Trying to conceive

Blocked fallopian tubes are one cause of why women are not able to conceive. These tubes are the pathways from the ovaries to the uterus. At ovulation, usually the middle of the month, an egg is released from the ovaries and travels though the fallopian tube to the uterus. Conception also happens in the fallopian tube. If an egg is fertilised by sperm, it moves through the tube to the uterus for implantation. If a fallopian tube is blocked, the passage for sperm to get to the egg, as well as the path back to the uterus for the fertilised egg, is blocked. 

Oftentimes, it is only when a woman investigates why she is not conceiving that she discovers she has one, or both, fallopian tubes blocked. This is because the condition often, does not give rise to any symptoms. However, in some cases, blocked fallopian tubes can lead to mild, regular pain on one side of the abdomen. This usually happens in a type of blockage called a hydrosalpinx. This is when fluid fills and enlarges a blocked fallopian tube. Other conditions, such as endometriosis, can lead to a blocked fallopian tube can cause their own symptoms. These symptoms may include very painful and heavy periods and pelvic pain. Other conditions that may cause blocked fallopian tubes are,

Pelvic inflammatory disease as this may cause scarring. I have already mentioned endometriosis, which is a build up of endometrial tissues in the fallopian tubes. Adhesions that block the fallopian tubes can also be formed by the build up of endometrial tissue on the outside of other organs. Some sexually transmitted infections such as chlamydia and gonorrhea can cause scarring and this is turn leads on to other problems. Fibroids can block the fallopian tube, particularly where they attach to the uterus and a previous ectopic pregnancy may also lead to scarring in the tube. Any surgery on the fallopian tubes may also lead to the formation of adhesions with the same end result – blockage.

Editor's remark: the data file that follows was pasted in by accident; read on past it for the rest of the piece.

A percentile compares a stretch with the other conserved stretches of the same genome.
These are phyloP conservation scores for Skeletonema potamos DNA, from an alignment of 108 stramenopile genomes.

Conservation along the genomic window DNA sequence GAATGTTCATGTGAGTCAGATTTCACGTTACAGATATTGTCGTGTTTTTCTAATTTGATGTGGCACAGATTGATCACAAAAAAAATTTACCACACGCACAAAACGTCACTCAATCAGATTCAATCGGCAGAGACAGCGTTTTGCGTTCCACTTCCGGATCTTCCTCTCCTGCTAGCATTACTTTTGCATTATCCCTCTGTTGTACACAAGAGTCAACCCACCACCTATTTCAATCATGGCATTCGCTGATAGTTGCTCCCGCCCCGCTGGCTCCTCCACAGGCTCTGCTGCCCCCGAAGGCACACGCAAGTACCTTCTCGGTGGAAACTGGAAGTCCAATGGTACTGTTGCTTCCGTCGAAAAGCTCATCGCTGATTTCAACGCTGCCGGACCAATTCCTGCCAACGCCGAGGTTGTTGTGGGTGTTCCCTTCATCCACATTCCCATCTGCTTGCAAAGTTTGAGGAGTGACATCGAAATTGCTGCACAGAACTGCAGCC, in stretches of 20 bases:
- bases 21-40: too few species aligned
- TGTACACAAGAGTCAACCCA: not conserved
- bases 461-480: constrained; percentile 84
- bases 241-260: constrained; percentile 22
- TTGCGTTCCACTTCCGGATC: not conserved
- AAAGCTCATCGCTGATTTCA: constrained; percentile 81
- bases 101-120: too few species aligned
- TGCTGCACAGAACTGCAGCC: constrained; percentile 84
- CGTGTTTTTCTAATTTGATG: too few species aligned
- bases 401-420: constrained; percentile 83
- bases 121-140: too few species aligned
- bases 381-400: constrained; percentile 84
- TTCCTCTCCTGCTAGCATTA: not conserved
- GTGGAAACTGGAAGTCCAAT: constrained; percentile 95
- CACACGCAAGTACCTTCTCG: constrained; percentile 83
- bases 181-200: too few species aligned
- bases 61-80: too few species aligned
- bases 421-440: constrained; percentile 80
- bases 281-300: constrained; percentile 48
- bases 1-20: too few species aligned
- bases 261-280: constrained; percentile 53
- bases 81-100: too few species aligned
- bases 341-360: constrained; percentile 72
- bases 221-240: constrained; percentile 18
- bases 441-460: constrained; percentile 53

Surgical options for this problem include, salpingectomy, fimbrioplasty, and selective tubal cannulation but there are some natural therapies too. These options are of benefit on their own and before and after surgery.

 The first option is a herbal tonic designed to clear inflammation, infection, hormonal balance and optimise blood circulation.  Alongside this, abdominal massage helps in supporting the health of the fallopian tubes. It increases circulation and helps to break down adhesions and scar tissue.

There is another technique known as Wurn, which is a specialised physical therapy technique and is completely natural. This technique is reported to be very successful, so, if blocked fallopian tubes are preventing you becoming pregnant, ask your physical therapist if they are familiar with the technique.

A more traditional, and common therapy is the castor oil pack. This is a cloth soaked in castor oil and then placed on the skin.  By placing the pack on the abdomen, circulation is enhanced, and the lymphatic system is boosted.  The castor oil pack works well with massage and herbs to optimise the health of the fallopian tubes.

So, as well as, instead of, or with surgery, a combination of herbal medicine, massage, physical therapy and an old-fashioned castor oil pack can help this particular cause of infertility.

Dr Rosari Kingston

Dr. Rosari Kingston PhD, M.Sc (Herbal medicine) is a medical herbalist practising in Dr. O’Reilly’s integrative clinical practice in Clonakilty, Co. Cork as well as Church Cross, Skibbereen. Dr. Kingston’s area of research are the healing modalities present in Irish vernacular medicine and she incorporates them, where possible, into her clinical practice. In her clinical practise she specialises in infertility and digestive issues.

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